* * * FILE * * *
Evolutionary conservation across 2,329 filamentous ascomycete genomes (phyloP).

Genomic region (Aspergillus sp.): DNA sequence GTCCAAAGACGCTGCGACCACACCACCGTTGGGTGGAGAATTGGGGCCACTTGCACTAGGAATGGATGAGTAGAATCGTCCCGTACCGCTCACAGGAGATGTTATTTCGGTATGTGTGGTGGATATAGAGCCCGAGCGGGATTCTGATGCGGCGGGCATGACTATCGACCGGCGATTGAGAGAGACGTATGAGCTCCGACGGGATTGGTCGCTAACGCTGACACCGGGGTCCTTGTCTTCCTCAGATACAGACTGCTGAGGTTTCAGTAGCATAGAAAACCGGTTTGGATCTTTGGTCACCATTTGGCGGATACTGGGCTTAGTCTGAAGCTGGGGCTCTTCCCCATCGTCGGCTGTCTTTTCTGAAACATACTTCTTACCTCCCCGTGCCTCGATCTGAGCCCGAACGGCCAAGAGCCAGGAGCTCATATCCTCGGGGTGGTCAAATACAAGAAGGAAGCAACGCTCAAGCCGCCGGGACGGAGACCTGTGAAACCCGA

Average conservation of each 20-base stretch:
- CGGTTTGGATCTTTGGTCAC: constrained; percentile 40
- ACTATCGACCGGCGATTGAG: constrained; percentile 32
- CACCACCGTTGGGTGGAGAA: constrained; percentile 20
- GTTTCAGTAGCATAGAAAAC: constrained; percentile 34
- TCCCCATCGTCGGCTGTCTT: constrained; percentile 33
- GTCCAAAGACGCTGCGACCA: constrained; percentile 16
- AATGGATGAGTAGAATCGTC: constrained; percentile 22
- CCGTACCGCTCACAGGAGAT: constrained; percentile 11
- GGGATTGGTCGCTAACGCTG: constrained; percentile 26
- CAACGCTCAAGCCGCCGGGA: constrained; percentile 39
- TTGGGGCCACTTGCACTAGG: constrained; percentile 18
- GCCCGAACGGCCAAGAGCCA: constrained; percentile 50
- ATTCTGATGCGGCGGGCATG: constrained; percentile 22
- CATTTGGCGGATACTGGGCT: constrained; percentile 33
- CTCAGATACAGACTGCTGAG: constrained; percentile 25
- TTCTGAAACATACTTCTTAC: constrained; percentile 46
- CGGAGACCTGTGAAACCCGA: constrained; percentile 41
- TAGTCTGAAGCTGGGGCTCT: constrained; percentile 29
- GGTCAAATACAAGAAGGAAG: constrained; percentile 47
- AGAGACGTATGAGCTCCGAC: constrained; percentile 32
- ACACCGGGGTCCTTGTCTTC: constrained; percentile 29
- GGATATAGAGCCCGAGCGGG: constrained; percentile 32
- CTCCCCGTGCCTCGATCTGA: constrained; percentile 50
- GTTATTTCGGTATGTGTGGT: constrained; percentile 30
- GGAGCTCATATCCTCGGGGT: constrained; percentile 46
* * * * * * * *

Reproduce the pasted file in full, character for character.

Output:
Evolutionary conservation across 2,329 filamentous ascomycete genomes (phyloP).

Genomic region (Aspergillus sp.): DNA sequence GTCCAAAGACGCTGCGACCACACCACCGTTGGGTGGAGAATTGGGGCCACTTGCACTAGGAATGGATGAGTAGAATCGTCCCGTACCGCTCACAGGAGATGTTATTTCGGTATGTGTGGTGGATATAGAGCCCGAGCGGGATTCTGATGCGGCGGGCATGACTATCGACCGGCGATTGAGAGAGACGTATGAGCTCCGACGGGATTGGTCGCTAACGCTGACACCGGGGTCCTTGTCTTCCTCAGATACAGACTGCTGAGGTTTCAGTAGCATAGAAAACCGGTTTGGATCTTTGGTCACCATTTGGCGGATACTGGGCTTAGTCTGAAGCTGGGGCTCTTCCCCATCGTCGGCTGTCTTTTCTGAAACATACTTCTTACCTCCCCGTGCCTCGATCTGAGCCCGAACGGCCAAGAGCCAGGAGCTCATATCCTCGGGGTGGTCAAATACAAGAAGGAAGCAACGCTCAAGCCGCCGGGACGGAGACCTGTGAAACCCGA

Average conservation of each 20-base stretch:
- CGGTTTGGATCTTTGGTCAC: constrained; percentile 40
- ACTATCGACCGGCGATTGAG: constrained; percentile 32
- CACCACCGTTGGGTGGAGAA: constrained; percentile 20
- GTTTCAGTAGCATAGAAAAC: constrained; percentile 34
- TCCCCATCGTCGGCTGTCTT: constrained; percentile 33
- GTCCAAAGACGCTGCGACCA: constrained; percentile 16
- AATGGATGAGTAGAATCGTC: constrained; percentile 22
- CCGTACCGCTCACAGGAGAT: constrained; percentile 11
- GGGATTGGTCGCTAACGCTG: constrained; percentile 26
- CAACGCTCAAGCCGCCGGGA: constrained; percentile 39
- TTGGGGCCACTTGCACTAGG: constrained; percentile 18
- GCCCGAACGGCCAAGAGCCA: constrained; percentile 50
- ATTCTGATGCGGCGGGCATG: constrained; percentile 22
- CATTTGGCGGATACTGGGCT: constrained; percentile 33
- CTCAGATACAGACTGCTGAG: constrained; percentile 25
- TTCTGAAACATACTTCTTAC: constrained; percentile 46
- CGGAGACCTGTGAAACCCGA: constrained; percentile 41
- TAGTCTGAAGCTGGGGCTCT: constrained; percentile 29
- GGTCAAATACAAGAAGGAAG: constrained; percentile 47
- AGAGACGTATGAGCTCCGAC: constrained; percentile 32
- ACACCGGGGTCCTTGTCTTC: constrained; percentile 29
- GGATATAGAGCCCGAGCGGG: constrained; percentile 32
- CTCCCCGTGCCTCGATCTGA: constrained; percentile 50
- GTTATTTCGGTATGTGTGGT: constrained; percentile 30
- GGAGCTCATATCCTCGGGGT: constrained; percentile 46